is yeses and these is nos and these is the kids in the middle that really are difficult
for whatever reason. They’re too young, they’re
in a bilingual household, they’re delayed for other
reasons we’re not quite sure yet. So we do need to see a specialist to be able to suss out what is going on. But one other just to
comment on this question which is great one. I do think general pediatricians are the first line of defense. And generally speaking, they’re not performing
efficient developmental delay of ethos even though
they’re recommended to do so by the American Pediatrics, roughly 33% are doing it. – And my understanding
is that this is critical because early detection is key. – And so the mechanism like this a vehicle that’s mobilized and powered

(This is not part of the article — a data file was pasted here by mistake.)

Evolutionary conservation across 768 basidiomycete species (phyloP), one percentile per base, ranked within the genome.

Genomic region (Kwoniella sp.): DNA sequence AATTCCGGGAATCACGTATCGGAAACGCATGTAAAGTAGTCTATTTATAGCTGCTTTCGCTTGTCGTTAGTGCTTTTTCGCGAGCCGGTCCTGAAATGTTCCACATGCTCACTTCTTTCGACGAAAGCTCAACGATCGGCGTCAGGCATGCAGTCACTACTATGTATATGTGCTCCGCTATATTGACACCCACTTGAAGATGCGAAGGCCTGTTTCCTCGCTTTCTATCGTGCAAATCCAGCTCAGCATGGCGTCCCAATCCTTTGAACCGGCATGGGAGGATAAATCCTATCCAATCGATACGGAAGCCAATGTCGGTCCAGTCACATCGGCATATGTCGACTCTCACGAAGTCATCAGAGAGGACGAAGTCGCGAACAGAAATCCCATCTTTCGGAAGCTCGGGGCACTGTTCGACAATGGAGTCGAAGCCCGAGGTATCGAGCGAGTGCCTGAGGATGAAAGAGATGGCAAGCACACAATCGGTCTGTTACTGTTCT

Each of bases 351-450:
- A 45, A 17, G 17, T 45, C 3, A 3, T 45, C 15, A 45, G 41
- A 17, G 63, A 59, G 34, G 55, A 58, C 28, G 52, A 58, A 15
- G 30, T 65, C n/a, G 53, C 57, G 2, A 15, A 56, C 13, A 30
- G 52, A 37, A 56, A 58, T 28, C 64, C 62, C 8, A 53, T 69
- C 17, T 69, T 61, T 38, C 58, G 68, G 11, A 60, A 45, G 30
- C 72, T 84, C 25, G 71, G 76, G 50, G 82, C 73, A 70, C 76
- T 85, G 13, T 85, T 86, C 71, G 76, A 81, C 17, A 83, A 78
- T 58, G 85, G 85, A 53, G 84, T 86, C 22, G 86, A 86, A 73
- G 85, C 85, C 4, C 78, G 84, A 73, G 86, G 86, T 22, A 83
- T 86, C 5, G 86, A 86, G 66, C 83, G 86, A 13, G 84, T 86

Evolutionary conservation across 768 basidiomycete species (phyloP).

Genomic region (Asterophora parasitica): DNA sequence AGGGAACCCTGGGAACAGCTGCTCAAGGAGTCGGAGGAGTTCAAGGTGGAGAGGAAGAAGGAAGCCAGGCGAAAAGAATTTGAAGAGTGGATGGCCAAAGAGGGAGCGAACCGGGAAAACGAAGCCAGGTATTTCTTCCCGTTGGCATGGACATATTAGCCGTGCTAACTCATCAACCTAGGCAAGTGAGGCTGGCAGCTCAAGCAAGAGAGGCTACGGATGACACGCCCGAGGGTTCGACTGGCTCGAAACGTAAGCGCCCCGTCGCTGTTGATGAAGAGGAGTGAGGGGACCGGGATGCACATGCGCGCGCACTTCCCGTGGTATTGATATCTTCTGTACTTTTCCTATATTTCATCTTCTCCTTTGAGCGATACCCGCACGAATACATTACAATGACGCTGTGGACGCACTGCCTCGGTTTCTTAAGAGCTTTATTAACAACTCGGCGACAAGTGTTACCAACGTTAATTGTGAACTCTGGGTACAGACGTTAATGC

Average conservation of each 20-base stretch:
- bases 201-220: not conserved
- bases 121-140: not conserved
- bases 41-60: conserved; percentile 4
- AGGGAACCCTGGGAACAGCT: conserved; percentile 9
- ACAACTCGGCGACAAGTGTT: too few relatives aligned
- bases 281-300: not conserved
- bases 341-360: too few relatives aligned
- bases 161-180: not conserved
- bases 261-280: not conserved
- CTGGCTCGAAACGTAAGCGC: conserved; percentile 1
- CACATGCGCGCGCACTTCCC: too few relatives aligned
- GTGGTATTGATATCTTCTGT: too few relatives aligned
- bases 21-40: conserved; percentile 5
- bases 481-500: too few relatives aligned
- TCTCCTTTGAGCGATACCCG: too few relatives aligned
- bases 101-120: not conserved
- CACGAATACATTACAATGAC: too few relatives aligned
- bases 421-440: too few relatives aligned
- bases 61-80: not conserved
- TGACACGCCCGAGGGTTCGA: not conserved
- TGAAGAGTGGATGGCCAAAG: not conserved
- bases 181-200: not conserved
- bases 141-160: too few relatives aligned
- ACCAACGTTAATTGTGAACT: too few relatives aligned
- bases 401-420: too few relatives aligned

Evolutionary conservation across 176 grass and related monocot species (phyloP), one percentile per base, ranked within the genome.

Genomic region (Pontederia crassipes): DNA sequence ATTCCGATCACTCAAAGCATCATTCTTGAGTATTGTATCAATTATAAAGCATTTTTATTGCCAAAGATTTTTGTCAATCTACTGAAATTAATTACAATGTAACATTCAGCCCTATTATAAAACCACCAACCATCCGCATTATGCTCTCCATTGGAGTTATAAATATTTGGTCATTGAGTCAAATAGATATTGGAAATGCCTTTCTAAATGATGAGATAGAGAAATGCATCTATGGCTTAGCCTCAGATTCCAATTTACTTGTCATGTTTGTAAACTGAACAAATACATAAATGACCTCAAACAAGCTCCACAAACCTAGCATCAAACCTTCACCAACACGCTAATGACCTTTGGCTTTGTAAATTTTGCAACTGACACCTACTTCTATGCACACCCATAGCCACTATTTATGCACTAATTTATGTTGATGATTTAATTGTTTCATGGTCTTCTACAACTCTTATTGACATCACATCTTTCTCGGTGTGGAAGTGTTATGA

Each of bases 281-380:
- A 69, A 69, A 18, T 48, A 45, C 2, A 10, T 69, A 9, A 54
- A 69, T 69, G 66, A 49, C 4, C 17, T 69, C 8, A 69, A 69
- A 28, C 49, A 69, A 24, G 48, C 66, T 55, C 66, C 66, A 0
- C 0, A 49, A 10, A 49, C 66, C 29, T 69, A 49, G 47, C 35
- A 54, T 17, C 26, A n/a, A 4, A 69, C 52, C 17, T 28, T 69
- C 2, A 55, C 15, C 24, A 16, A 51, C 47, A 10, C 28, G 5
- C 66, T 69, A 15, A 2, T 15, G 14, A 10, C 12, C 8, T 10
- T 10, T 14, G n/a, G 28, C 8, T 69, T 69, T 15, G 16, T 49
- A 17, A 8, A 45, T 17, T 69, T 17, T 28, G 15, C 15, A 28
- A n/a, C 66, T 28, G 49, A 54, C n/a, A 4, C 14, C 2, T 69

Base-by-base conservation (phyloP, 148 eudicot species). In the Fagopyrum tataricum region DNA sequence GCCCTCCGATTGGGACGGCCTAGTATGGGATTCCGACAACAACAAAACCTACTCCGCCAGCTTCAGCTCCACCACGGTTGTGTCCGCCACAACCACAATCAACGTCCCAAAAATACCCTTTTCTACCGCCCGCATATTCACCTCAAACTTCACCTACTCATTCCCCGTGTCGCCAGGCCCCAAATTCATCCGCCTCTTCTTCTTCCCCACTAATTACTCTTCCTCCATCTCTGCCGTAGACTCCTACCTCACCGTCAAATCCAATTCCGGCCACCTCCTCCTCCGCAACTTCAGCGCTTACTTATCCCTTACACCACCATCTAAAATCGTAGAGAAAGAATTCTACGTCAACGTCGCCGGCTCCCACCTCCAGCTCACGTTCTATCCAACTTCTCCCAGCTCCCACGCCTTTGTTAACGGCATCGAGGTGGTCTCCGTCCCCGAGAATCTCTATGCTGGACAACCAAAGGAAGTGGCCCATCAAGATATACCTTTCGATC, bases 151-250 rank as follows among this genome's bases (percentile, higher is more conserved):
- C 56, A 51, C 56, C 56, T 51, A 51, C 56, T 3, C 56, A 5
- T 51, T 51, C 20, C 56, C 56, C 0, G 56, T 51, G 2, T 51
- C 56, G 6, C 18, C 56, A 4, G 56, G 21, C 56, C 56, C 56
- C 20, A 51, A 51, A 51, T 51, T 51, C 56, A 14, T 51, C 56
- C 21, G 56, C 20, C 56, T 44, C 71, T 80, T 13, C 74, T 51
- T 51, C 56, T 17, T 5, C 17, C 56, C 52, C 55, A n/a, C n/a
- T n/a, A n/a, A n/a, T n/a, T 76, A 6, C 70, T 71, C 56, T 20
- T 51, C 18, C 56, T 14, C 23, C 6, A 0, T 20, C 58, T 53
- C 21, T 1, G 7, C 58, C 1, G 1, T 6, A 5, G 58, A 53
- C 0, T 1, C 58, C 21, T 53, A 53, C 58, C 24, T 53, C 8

by efficient machine learning that can render a very
robust diagnostic outcome can be used by pediatricians to enable them to act more efficiently within their seven-minute well-baby checks or well-child checks, to either refer with confidence
or diagnose on the spot. And that’s very much what I
hope will become the future for this particular system, enabling pediatricians to
take action essentially. – Fantastic, so I know that you also care about the the journey of the child after diagnosis and treatment. And you’ve done some really fun things in particular with the Google glass which we all thought was dead but it turns out it’s not so dead. So in what ways could a pair of glasses possibly be useful for
a child with autism? – It’s another great question and I guess commenting on that, I do think the diagnostic
procedures are really effective and if we’re gonna do a
better job at diagnosis than we’re doing today and
drive down the average age from four and a half to
something less like two, the last thing we wanna do